MrGMinor

The EFF provided evidence in two of its cases that it was not just AT&T that helped the NSA collect phone records for millions of Americans, but also Verizon Wireless and Sprint.

att-verizon_w_195Did you know that a bunch of phone companies help the NSA collect records of who you’re talking to, when, and how long, and it’s been kept secret by the government under the guise of “state secret”? Because if you haven’t, then I sure have some bad news for you.

One delivery of bad news coming right up.

At this point it’s becoming clear that it’s safe to assume that all phone companies have assisted or are assisting the FBI and the NSA in monitoring and collecting what they call metadata. Metadata is a fancy word that basically means data that does not contain actual content. So for example, they might know that you called your mother on September 20th, 2015 at 14:23 and you talked for 17 minutes, but they don’t actually know what you said.

This might sound okay, because not collecting the content of your communication and calling it metadata seems like it’s not that much of an invasion of privacy, until you understand one very scary concept:

Your metadata can reveal a lot about you. Because a lot of organizations have a narrow focus, you can infer a lot about a person based on who they’re calling. For example, if you call a political campaign, it can be safely assumed that you support that candidate. A similar inference can be made if you’re calling a religious organization. What if you call a suicide hotline? If you suddenly start calling your sister every day, and then you call a Planned Parenthood clinic, what can we deduce from that?

Netflix and Amazon users sue to stop Chicago’s 9% streaming tax – Local governments are taxing popular cloud services to make up for lost sales tax revenue. But they face a legal problem.

Have you ever seen a slippery slope? No? Then look no further, coz we’ve got one brewing right now.

Enter: Chicago. Stage left.

It all started with Chicago making the decision to start taxing cloud streaming services like Amazon, Netflix and Hulu. This 9% tax, called the “Amusement” levy is currently only applied to “brick and mortar” entertainment businesses, such as shows and baseball games but now Chicago aims to extend that to include internet services as well.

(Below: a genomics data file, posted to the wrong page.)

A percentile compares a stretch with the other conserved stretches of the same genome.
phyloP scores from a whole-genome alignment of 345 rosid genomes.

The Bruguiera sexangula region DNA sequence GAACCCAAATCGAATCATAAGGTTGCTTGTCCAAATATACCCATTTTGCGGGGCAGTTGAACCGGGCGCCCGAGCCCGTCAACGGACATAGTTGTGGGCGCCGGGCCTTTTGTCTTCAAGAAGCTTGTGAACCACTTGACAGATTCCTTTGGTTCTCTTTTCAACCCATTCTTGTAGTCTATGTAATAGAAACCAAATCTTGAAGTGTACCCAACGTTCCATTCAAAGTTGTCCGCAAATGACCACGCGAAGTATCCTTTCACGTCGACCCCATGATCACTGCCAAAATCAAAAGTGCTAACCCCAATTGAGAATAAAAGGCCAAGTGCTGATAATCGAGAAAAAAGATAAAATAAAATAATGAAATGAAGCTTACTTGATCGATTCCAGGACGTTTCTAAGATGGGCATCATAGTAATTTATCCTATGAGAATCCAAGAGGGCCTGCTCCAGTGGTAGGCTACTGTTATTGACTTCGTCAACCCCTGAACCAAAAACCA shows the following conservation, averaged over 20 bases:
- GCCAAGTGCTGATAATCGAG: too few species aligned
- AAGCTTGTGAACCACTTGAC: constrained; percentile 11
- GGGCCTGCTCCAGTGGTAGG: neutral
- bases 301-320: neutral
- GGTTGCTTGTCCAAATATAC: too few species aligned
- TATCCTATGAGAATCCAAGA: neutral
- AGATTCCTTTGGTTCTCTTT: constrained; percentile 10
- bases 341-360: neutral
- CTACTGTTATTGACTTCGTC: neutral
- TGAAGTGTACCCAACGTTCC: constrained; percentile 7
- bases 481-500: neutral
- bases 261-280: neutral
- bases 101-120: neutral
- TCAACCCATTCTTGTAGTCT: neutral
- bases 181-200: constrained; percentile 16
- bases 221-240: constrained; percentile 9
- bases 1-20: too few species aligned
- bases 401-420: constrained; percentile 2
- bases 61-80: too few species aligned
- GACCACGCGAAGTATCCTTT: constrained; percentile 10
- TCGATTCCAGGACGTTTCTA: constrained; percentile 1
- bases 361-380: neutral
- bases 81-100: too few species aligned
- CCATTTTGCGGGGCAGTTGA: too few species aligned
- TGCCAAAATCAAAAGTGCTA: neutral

Luckily for everybody (maybe not Chicago), a group of Netflix and Amazon Prime users have taken to court to combat this decision. Their claim? That the so-called “Netflix tax” is illegal as it violates the Internet Tax Freedom Act which “forbids states and cities from imposing discriminatory internet-only taxes”.

But this is not the only problem with this new tax. Because of the way the system works:

“[Tech] companies in Chicago that use cloud services like AWS are also getting an additional 9% tax. While this might not seem like an issue because it’s companies getting taxed, they will either start paying employees less to make up for it or just move from Chicago in general. So it ends up hurting residents even more by removing jobs from Chicago.”
– jakuu

And, last but not least…

In a spectacular failure of a “back door” designed to give law enforcement exclusive access to private places, hackers have made the “master keys” for TSA-recognized luggage locks available to anyone with a 3D printer.

This one’s simply magnificent. I honestly don’t know what to say about it other than read this article and rejoice that, yet again, it’s been proven that adding backdoors to any sort of security system does little more than weaken the security of said system.

Also, that the TSA, the people we trust with security, have again shown they know nothing about the thing they’re entrusted with.


Amante Reale

I'm a freelance writer specializing in tech, gadgets, security, cryptography and cryptocurrency. Warning: I am armed with very strong opinions and I'm not afraid to use them. Hire me!